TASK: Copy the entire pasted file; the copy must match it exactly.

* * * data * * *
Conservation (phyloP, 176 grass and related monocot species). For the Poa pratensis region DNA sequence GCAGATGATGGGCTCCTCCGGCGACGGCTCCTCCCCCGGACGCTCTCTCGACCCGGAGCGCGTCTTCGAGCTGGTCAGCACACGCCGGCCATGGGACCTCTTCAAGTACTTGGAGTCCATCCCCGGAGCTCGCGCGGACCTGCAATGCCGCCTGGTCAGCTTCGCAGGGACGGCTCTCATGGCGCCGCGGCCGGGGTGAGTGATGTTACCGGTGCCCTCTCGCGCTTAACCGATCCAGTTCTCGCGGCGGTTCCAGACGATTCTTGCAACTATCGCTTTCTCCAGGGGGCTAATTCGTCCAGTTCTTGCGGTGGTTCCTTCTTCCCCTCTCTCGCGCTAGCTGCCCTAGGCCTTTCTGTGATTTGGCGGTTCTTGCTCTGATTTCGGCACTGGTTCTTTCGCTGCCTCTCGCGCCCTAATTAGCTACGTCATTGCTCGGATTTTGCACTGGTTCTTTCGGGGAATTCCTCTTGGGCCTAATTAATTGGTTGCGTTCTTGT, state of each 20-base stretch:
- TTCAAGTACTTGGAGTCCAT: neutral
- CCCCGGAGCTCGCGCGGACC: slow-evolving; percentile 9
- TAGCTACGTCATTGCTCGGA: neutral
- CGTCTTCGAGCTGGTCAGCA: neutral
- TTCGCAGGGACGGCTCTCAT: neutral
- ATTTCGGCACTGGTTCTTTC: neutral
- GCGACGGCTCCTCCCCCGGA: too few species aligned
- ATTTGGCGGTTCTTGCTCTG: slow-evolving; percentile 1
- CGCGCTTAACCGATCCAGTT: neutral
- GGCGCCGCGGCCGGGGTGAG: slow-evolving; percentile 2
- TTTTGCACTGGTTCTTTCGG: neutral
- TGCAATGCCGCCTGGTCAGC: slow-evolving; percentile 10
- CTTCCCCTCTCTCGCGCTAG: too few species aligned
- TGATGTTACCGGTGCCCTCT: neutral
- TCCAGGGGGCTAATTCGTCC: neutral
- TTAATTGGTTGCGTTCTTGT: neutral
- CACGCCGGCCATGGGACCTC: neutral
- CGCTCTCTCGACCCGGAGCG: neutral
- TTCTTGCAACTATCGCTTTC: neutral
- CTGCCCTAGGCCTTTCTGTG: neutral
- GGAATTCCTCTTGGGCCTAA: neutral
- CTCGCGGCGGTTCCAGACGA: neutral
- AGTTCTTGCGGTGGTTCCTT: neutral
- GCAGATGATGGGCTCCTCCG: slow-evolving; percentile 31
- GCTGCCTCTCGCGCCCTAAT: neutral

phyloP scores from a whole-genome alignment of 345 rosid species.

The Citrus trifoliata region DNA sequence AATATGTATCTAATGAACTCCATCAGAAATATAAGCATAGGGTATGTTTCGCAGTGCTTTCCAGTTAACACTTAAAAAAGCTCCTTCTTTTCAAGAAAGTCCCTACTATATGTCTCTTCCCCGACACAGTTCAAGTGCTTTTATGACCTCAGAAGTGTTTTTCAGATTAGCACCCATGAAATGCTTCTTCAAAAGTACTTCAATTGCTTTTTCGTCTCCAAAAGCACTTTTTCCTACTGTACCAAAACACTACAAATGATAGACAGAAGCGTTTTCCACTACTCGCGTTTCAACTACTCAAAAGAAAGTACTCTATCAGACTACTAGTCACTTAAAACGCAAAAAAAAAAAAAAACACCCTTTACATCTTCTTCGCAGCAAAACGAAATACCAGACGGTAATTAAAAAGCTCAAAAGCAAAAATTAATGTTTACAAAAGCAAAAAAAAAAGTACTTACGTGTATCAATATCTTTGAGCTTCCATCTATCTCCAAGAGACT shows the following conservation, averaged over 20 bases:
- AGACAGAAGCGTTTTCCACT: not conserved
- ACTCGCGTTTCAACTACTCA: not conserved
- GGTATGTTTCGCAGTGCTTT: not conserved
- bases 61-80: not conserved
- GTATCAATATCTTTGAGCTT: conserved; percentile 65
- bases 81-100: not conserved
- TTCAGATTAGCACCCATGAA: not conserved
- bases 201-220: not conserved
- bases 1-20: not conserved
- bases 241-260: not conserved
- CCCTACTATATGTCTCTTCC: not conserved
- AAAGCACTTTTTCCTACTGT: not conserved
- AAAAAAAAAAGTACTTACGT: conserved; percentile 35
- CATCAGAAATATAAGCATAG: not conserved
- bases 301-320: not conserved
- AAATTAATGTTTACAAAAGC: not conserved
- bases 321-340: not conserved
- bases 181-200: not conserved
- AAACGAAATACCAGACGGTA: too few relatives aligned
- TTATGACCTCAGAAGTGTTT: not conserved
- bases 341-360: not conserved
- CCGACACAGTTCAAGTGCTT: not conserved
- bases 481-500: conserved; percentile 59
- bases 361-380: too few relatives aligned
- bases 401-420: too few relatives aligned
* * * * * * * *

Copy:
Conservation (phyloP, 176 grass and related monocot species). For the Poa pratensis region DNA sequence GCAGATGATGGGCTCCTCCGGCGACGGCTCCTCCCCCGGACGCTCTCTCGACCCGGAGCGCGTCTTCGAGCTGGTCAGCACACGCCGGCCATGGGACCTCTTCAAGTACTTGGAGTCCATCCCCGGAGCTCGCGCGGACCTGCAATGCCGCCTGGTCAGCTTCGCAGGGACGGCTCTCATGGCGCCGCGGCCGGGGTGAGTGATGTTACCGGTGCCCTCTCGCGCTTAACCGATCCAGTTCTCGCGGCGGTTCCAGACGATTCTTGCAACTATCGCTTTCTCCAGGGGGCTAATTCGTCCAGTTCTTGCGGTGGTTCCTTCTTCCCCTCTCTCGCGCTAGCTGCCCTAGGCCTTTCTGTGATTTGGCGGTTCTTGCTCTGATTTCGGCACTGGTTCTTTCGCTGCCTCTCGCGCCCTAATTAGCTACGTCATTGCTCGGATTTTGCACTGGTTCTTTCGGGGAATTCCTCTTGGGCCTAATTAATTGGTTGCGTTCTTGT, state of each 20-base stretch:
- TTCAAGTACTTGGAGTCCAT: neutral
- CCCCGGAGCTCGCGCGGACC: slow-evolving; percentile 9
- TAGCTACGTCATTGCTCGGA: neutral
- CGTCTTCGAGCTGGTCAGCA: neutral
- TTCGCAGGGACGGCTCTCAT: neutral
- ATTTCGGCACTGGTTCTTTC: neutral
- GCGACGGCTCCTCCCCCGGA: too few species aligned
- ATTTGGCGGTTCTTGCTCTG: slow-evolving; percentile 1
- CGCGCTTAACCGATCCAGTT: neutral
- GGCGCCGCGGCCGGGGTGAG: slow-evolving; percentile 2
- TTTTGCACTGGTTCTTTCGG: neutral
- TGCAATGCCGCCTGGTCAGC: slow-evolving; percentile 10
- CTTCCCCTCTCTCGCGCTAG: too few species aligned
- TGATGTTACCGGTGCCCTCT: neutral
- TCCAGGGGGCTAATTCGTCC: neutral
- TTAATTGGTTGCGTTCTTGT: neutral
- CACGCCGGCCATGGGACCTC: neutral
- CGCTCTCTCGACCCGGAGCG: neutral
- TTCTTGCAACTATCGCTTTC: neutral
- CTGCCCTAGGCCTTTCTGTG: neutral
- GGAATTCCTCTTGGGCCTAA: neutral
- CTCGCGGCGGTTCCAGACGA: neutral
- AGTTCTTGCGGTGGTTCCTT: neutral
- GCAGATGATGGGCTCCTCCG: slow-evolving; percentile 31
- GCTGCCTCTCGCGCCCTAAT: neutral

phyloP scores from a whole-genome alignment of 345 rosid species.

The Citrus trifoliata region DNA sequence AATATGTATCTAATGAACTCCATCAGAAATATAAGCATAGGGTATGTTTCGCAGTGCTTTCCAGTTAACACTTAAAAAAGCTCCTTCTTTTCAAGAAAGTCCCTACTATATGTCTCTTCCCCGACACAGTTCAAGTGCTTTTATGACCTCAGAAGTGTTTTTCAGATTAGCACCCATGAAATGCTTCTTCAAAAGTACTTCAATTGCTTTTTCGTCTCCAAAAGCACTTTTTCCTACTGTACCAAAACACTACAAATGATAGACAGAAGCGTTTTCCACTACTCGCGTTTCAACTACTCAAAAGAAAGTACTCTATCAGACTACTAGTCACTTAAAACGCAAAAAAAAAAAAAAACACCCTTTACATCTTCTTCGCAGCAAAACGAAATACCAGACGGTAATTAAAAAGCTCAAAAGCAAAAATTAATGTTTACAAAAGCAAAAAAAAAAGTACTTACGTGTATCAATATCTTTGAGCTTCCATCTATCTCCAAGAGACT shows the following conservation, averaged over 20 bases:
- AGACAGAAGCGTTTTCCACT: not conserved
- ACTCGCGTTTCAACTACTCA: not conserved
- GGTATGTTTCGCAGTGCTTT: not conserved
- bases 61-80: not conserved
- GTATCAATATCTTTGAGCTT: conserved; percentile 65
- bases 81-100: not conserved
- TTCAGATTAGCACCCATGAA: not conserved
- bases 201-220: not conserved
- bases 1-20: not conserved
- bases 241-260: not conserved
- CCCTACTATATGTCTCTTCC: not conserved
- AAAGCACTTTTTCCTACTGT: not conserved
- AAAAAAAAAAGTACTTACGT: conserved; percentile 35
- CATCAGAAATATAAGCATAG: not conserved
- bases 301-320: not conserved
- AAATTAATGTTTACAAAAGC: not conserved
- bases 321-340: not conserved
- bases 181-200: not conserved
- AAACGAAATACCAGACGGTA: too few relatives aligned
- TTATGACCTCAGAAGTGTTT: not conserved
- bases 341-360: not conserved
- CCGACACAGTTCAAGTGCTT: not conserved
- bases 481-500: conserved; percentile 59
- bases 361-380: too few relatives aligned
- bases 401-420: too few relatives aligned